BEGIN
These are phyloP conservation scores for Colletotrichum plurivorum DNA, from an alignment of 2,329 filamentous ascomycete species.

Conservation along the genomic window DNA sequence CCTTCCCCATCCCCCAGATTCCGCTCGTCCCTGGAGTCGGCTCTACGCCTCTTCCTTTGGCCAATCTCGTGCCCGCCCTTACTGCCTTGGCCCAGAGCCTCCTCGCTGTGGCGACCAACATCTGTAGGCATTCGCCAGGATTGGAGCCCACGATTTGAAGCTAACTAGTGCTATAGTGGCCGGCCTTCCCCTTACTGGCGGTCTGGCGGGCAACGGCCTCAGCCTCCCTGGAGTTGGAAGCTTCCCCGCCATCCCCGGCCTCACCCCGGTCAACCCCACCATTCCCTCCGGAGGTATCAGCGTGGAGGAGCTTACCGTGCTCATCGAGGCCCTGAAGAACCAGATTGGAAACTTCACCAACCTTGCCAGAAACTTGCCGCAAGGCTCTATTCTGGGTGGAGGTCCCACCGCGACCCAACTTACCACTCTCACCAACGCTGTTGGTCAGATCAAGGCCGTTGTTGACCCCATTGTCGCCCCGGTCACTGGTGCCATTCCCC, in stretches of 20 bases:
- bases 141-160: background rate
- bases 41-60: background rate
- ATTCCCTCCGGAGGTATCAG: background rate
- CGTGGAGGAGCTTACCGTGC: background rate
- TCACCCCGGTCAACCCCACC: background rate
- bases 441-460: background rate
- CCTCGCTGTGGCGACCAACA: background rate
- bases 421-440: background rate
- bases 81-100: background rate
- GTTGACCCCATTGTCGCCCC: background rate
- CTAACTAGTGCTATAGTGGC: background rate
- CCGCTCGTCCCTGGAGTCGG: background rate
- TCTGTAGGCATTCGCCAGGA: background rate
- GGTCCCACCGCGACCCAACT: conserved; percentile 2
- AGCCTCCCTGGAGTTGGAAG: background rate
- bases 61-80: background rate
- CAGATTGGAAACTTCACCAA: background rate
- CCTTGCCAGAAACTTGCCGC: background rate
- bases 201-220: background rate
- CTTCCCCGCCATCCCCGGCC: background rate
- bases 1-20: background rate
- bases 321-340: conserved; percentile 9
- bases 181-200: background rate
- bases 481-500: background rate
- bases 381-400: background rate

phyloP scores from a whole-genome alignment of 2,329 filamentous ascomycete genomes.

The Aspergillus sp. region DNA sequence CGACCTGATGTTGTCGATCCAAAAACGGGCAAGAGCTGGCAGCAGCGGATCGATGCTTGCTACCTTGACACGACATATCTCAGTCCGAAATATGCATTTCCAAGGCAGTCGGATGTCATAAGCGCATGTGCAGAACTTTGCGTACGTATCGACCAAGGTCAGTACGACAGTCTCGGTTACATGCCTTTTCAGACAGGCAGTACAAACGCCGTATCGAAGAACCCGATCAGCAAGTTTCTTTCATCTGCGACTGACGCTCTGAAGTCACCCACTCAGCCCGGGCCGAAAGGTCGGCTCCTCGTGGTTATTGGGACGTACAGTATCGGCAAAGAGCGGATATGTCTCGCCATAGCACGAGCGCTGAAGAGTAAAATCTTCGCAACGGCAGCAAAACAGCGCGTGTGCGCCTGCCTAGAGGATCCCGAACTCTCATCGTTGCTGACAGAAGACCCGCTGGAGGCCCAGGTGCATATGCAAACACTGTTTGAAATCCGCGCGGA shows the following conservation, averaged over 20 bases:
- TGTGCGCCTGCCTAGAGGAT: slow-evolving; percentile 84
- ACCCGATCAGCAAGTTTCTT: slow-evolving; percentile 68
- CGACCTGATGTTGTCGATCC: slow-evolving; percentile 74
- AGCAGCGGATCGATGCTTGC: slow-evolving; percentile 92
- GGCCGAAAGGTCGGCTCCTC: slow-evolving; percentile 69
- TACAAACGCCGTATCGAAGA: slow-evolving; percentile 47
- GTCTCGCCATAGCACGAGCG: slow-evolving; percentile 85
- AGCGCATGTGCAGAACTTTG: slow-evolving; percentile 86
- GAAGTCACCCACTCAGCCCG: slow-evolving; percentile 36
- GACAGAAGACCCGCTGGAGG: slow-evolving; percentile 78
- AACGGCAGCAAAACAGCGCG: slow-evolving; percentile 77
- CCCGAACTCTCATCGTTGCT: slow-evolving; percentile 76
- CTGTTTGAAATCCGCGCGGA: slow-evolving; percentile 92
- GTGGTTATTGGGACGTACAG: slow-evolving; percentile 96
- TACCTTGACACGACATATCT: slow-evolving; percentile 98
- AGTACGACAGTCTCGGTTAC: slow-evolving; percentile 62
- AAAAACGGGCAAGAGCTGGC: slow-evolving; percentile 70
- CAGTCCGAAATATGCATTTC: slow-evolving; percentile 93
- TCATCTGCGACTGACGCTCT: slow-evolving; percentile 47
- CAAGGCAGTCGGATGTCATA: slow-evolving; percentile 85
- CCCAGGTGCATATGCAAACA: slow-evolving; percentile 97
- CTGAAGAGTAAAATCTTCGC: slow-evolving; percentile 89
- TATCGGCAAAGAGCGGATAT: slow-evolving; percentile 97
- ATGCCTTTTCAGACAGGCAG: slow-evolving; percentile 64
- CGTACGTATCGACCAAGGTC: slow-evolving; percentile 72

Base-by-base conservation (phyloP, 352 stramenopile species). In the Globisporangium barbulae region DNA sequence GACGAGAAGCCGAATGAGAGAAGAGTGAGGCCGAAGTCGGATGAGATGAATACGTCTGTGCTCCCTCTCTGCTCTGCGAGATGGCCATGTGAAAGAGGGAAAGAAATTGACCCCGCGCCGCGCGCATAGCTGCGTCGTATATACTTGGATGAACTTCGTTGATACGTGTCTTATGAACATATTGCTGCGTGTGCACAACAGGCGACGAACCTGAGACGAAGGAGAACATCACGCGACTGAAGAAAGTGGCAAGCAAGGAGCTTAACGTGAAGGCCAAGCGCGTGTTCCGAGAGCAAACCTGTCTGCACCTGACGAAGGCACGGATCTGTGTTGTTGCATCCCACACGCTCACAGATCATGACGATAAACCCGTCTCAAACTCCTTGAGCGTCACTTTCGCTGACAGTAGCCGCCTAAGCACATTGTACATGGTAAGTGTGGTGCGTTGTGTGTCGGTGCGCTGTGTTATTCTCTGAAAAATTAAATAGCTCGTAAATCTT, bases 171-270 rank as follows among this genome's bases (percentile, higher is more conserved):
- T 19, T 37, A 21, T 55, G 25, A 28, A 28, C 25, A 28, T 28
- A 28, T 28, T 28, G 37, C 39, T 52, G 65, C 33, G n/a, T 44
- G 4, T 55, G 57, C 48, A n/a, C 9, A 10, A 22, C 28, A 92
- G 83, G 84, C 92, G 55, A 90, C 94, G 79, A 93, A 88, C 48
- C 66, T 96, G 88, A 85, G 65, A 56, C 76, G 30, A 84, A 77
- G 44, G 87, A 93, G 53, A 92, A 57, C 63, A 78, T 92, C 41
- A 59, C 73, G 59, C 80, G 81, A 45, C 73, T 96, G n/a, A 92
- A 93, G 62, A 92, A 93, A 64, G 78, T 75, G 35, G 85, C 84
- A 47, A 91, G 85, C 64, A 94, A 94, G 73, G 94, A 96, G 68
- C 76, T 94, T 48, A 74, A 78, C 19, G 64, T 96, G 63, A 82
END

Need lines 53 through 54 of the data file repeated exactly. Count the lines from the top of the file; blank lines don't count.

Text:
- ATGCCTTTTCAGACAGGCAG: slow-evolving; percentile 64
- CGTACGTATCGACCAAGGTC: slow-evolving; percentile 72